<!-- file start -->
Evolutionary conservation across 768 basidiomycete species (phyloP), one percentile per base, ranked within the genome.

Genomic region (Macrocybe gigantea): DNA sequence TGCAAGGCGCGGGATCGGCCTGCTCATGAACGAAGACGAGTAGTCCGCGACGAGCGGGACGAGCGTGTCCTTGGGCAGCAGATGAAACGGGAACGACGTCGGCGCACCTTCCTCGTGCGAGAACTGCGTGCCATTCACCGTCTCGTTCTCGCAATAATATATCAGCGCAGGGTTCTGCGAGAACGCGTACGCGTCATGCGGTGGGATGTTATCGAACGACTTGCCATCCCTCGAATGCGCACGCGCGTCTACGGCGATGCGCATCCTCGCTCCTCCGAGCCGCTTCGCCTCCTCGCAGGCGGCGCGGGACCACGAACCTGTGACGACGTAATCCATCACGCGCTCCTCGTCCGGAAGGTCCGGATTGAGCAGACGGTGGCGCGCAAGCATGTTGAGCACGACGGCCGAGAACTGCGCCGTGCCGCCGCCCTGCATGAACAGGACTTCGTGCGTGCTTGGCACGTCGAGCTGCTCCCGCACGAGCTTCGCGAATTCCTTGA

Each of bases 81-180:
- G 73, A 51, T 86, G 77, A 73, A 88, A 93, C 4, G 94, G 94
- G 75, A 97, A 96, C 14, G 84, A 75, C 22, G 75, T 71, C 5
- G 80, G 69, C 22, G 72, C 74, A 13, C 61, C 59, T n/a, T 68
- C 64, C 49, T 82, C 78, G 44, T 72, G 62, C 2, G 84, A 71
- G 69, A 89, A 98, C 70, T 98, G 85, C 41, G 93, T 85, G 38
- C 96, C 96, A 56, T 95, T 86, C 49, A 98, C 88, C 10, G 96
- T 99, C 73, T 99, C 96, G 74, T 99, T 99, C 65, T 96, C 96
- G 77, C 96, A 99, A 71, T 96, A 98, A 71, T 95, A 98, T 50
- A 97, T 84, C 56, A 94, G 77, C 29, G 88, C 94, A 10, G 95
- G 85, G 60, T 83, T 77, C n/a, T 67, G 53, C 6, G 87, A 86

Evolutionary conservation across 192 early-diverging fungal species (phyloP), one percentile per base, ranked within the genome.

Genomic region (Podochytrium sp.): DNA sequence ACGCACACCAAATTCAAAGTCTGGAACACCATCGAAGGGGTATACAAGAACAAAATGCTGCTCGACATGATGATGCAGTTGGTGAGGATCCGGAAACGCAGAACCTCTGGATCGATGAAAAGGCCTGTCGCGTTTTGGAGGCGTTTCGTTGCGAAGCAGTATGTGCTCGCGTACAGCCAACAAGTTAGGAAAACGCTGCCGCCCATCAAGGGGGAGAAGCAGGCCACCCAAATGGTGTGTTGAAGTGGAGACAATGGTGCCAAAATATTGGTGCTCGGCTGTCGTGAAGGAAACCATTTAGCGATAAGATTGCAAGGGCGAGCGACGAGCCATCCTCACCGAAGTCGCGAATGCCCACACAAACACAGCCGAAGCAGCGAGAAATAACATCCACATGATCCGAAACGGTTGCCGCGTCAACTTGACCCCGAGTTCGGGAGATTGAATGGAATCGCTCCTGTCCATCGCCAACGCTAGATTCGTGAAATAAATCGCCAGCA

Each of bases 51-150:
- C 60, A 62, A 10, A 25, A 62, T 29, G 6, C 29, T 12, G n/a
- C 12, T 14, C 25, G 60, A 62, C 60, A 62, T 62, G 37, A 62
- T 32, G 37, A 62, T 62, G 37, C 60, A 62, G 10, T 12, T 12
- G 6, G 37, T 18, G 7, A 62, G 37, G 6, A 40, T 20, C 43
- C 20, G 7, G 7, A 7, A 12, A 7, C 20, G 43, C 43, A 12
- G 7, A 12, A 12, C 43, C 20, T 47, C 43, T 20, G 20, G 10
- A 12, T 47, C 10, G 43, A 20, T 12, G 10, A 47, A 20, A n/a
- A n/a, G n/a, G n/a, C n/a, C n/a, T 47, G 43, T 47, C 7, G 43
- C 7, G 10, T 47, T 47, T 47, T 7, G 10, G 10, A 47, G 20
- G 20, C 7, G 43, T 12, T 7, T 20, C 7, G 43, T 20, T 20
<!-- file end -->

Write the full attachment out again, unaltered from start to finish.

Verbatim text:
Evolutionary conservation across 768 basidiomycete species (phyloP), one percentile per base, ranked within the genome.

Genomic region (Macrocybe gigantea): DNA sequence TGCAAGGCGCGGGATCGGCCTGCTCATGAACGAAGACGAGTAGTCCGCGACGAGCGGGACGAGCGTGTCCTTGGGCAGCAGATGAAACGGGAACGACGTCGGCGCACCTTCCTCGTGCGAGAACTGCGTGCCATTCACCGTCTCGTTCTCGCAATAATATATCAGCGCAGGGTTCTGCGAGAACGCGTACGCGTCATGCGGTGGGATGTTATCGAACGACTTGCCATCCCTCGAATGCGCACGCGCGTCTACGGCGATGCGCATCCTCGCTCCTCCGAGCCGCTTCGCCTCCTCGCAGGCGGCGCGGGACCACGAACCTGTGACGACGTAATCCATCACGCGCTCCTCGTCCGGAAGGTCCGGATTGAGCAGACGGTGGCGCGCAAGCATGTTGAGCACGACGGCCGAGAACTGCGCCGTGCCGCCGCCCTGCATGAACAGGACTTCGTGCGTGCTTGGCACGTCGAGCTGCTCCCGCACGAGCTTCGCGAATTCCTTGA

Each of bases 81-180:
- G 73, A 51, T 86, G 77, A 73, A 88, A 93, C 4, G 94, G 94
- G 75, A 97, A 96, C 14, G 84, A 75, C 22, G 75, T 71, C 5
- G 80, G 69, C 22, G 72, C 74, A 13, C 61, C 59, T n/a, T 68
- C 64, C 49, T 82, C 78, G 44, T 72, G 62, C 2, G 84, A 71
- G 69, A 89, A 98, C 70, T 98, G 85, C 41, G 93, T 85, G 38
- C 96, C 96, A 56, T 95, T 86, C 49, A 98, C 88, C 10, G 96
- T 99, C 73, T 99, C 96, G 74, T 99, T 99, C 65, T 96, C 96
- G 77, C 96, A 99, A 71, T 96, A 98, A 71, T 95, A 98, T 50
- A 97, T 84, C 56, A 94, G 77, C 29, G 88, C 94, A 10, G 95
- G 85, G 60, T 83, T 77, C n/a, T 67, G 53, C 6, G 87, A 86

Evolutionary conservation across 192 early-diverging fungal species (phyloP), one percentile per base, ranked within the genome.

Genomic region (Podochytrium sp.): DNA sequence ACGCACACCAAATTCAAAGTCTGGAACACCATCGAAGGGGTATACAAGAACAAAATGCTGCTCGACATGATGATGCAGTTGGTGAGGATCCGGAAACGCAGAACCTCTGGATCGATGAAAAGGCCTGTCGCGTTTTGGAGGCGTTTCGTTGCGAAGCAGTATGTGCTCGCGTACAGCCAACAAGTTAGGAAAACGCTGCCGCCCATCAAGGGGGAGAAGCAGGCCACCCAAATGGTGTGTTGAAGTGGAGACAATGGTGCCAAAATATTGGTGCTCGGCTGTCGTGAAGGAAACCATTTAGCGATAAGATTGCAAGGGCGAGCGACGAGCCATCCTCACCGAAGTCGCGAATGCCCACACAAACACAGCCGAAGCAGCGAGAAATAACATCCACATGATCCGAAACGGTTGCCGCGTCAACTTGACCCCGAGTTCGGGAGATTGAATGGAATCGCTCCTGTCCATCGCCAACGCTAGATTCGTGAAATAAATCGCCAGCA

Each of bases 51-150:
- C 60, A 62, A 10, A 25, A 62, T 29, G 6, C 29, T 12, G n/a
- C 12, T 14, C 25, G 60, A 62, C 60, A 62, T 62, G 37, A 62
- T 32, G 37, A 62, T 62, G 37, C 60, A 62, G 10, T 12, T 12
- G 6, G 37, T 18, G 7, A 62, G 37, G 6, A 40, T 20, C 43
- C 20, G 7, G 7, A 7, A 12, A 7, C 20, G 43, C 43, A 12
- G 7, A 12, A 12, C 43, C 20, T 47, C 43, T 20, G 20, G 10
- A 12, T 47, C 10, G 43, A 20, T 12, G 10, A 47, A 20, A n/a
- A n/a, G n/a, G n/a, C n/a, C n/a, T 47, G 43, T 47, C 7, G 43
- C 7, G 10, T 47, T 47, T 47, T 7, G 10, G 10, A 47, G 20
- G 20, C 7, G 43, T 12, T 7, T 20, C 7, G 43, T 20, T 20